UPDATE: The Pentagon has suspended efforts to take back bonuses mistakenly paid to California National Guard members. More details to come.
Ten years ago, during the height of the wars in Iraq and Afghanistan, the U.S. military was having a difficult time getting people to reenlist — after multiple deployments and time away from their families, among other reasons. So the U.S. government enticed soldiers to reenlist by offering them big bonuses — offers of up to $15,000.
Now, the Pentagon is demanding that thousands of U.S. veterans give the money back — including many who reenlisted and served multiple combat tours.
California National Guard orders veterans to pay back millions in enlistment bonuses
Years after enlistment bonuses were paid out, audits “revealed widespread overpayments by the California Guard,” according to a report by the Los Angeles Times.
Investigations determined that a lack of oversight led to widespread fraud and mismanagement of funds by California Guard officials, who were “under pressure” to meet enlistment goals.
Now, nearly 10,000 soldiers have been ordered to return the bonus money — and if they refuse, they will face interest charges, wage garnishments and tax liens.
Christopher Van Meter, who was awarded a Purple Heart for combat injuries he suffered Iraq, is one those veterans. In 2007, after serving 15 years in the Army, he was ready to retire — until the military encouraged him to reenlist with the promise of a reenlistment bonus.
“These bonuses were used to keep people in,” Van Meter told the Los Angeles Times.
After being ordered to repay $25,000 in reenlistment bonuses and $21,000 in student loan repyaments that the Army says he should not have received, Van Meter was forced to refinance his mortage.
People like me just got screwed. – Christopher Van Meter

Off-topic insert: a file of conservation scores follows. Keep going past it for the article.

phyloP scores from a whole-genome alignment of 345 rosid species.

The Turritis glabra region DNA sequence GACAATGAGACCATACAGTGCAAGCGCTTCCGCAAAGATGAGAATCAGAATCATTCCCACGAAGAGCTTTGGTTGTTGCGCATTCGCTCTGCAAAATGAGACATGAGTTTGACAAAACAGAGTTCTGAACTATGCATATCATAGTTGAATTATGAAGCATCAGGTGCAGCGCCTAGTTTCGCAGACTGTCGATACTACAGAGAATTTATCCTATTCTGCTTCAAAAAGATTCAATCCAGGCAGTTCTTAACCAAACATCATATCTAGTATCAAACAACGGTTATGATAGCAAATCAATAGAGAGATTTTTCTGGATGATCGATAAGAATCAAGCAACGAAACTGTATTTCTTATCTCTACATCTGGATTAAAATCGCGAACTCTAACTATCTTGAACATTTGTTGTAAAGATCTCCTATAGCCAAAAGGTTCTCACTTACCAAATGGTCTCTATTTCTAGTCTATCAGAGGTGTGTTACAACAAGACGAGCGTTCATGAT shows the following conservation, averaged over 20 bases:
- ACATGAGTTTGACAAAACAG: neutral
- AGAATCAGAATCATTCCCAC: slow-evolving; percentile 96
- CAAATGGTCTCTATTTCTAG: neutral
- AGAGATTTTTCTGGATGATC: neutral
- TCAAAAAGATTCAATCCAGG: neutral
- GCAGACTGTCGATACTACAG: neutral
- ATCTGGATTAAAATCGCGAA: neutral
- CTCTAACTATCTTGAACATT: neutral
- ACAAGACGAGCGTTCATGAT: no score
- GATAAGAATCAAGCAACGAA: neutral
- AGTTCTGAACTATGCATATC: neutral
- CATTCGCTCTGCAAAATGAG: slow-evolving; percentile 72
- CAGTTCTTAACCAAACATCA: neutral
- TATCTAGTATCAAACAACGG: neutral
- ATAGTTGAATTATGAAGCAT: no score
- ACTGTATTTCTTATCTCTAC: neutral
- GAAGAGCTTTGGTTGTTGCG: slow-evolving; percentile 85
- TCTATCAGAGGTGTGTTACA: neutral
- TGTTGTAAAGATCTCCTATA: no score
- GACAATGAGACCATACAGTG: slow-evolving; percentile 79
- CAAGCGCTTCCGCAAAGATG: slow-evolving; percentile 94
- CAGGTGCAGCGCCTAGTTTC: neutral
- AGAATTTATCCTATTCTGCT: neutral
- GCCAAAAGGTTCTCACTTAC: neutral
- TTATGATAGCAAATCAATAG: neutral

Van Meter is just one of thousands of veterans who are now facing financial hardship thanks to “mismanagement” by the National Guard.
Former Army Master Sergeant Susan Haley, who deployed to Afghanistan in 2008, told the L.A. Times that she sends the Pentagon $650 every month — a quarter of her family’s income. She was ordered to pay back $20,500 in bonuses that the Guard says she never should have received — after she reenlisted and served six more years.
Haley told the L.A. times she feels “totally betrayed,” after she served 26 years in the Army — along with her husband and oldest son. Her son lost a leg in combat in Afghanistan. Now, Haley says her family may have to sell their home to pay back the money she owes.
They’ll get their money, but I want those years back. – Susan Haley
‘Mismanagement’ of bonus money
In an effort to retain soldiers in the mid-2000s, bonuses offered for reenlistment were some of the most generous in history. According to sources cited by the L.A. Times, the money was even being paid upfront.
The problem was that the bonuses were supposed to only be offered to soldiers with certain assignments, like intelligence and civil affairs, as well as to noncommissioned officers that the military needed in Iraq and Afghanistan.
The Pentagon says that bonus overpayments occurred in every state during the height of the two wars, but apparently none came close to the amount handed out in California, which is one of the largest Guard organizations with 17,000 soldiers.
According to the L.A. Times report, “In 2010, after reports surfaced of improper payments, a federal investigation found that thousands of bonuses and student loan payments were given to California Guard soldiers who did not qualify for them, or were approved despite paperwork errors.”
In 2011, California Guard’s incentive manager pleaded guilty to filing false claims and was sentenced to 30 months in federal prison. Three officers were put on probation after paying fines.
So far, soldiers have repaid about $22 million to the U.S. government.
An insult to America’s brave men and women
As a proud supporter of the U.S. military and member of the Georgia State Defense Force, Clark says what’s happening to these soldiers is simply “insulting.”
While the rest of us were here enjoying our lives, these people were fighting for you and me. And we need to treat them right. – Clark Howard
But instead of forgiving the bonuses that were paid out by mistake, the California Guard hired auditors to go through bonuses and other incentive payments given to 14,000 U.S. soldiers.
The only mistake these brave men and women made was taking the deal and trusting they would be taken care of in return for their service. But instead, what started as a financial opportunity for thousands of soldiers has now turned into a financial nightmare.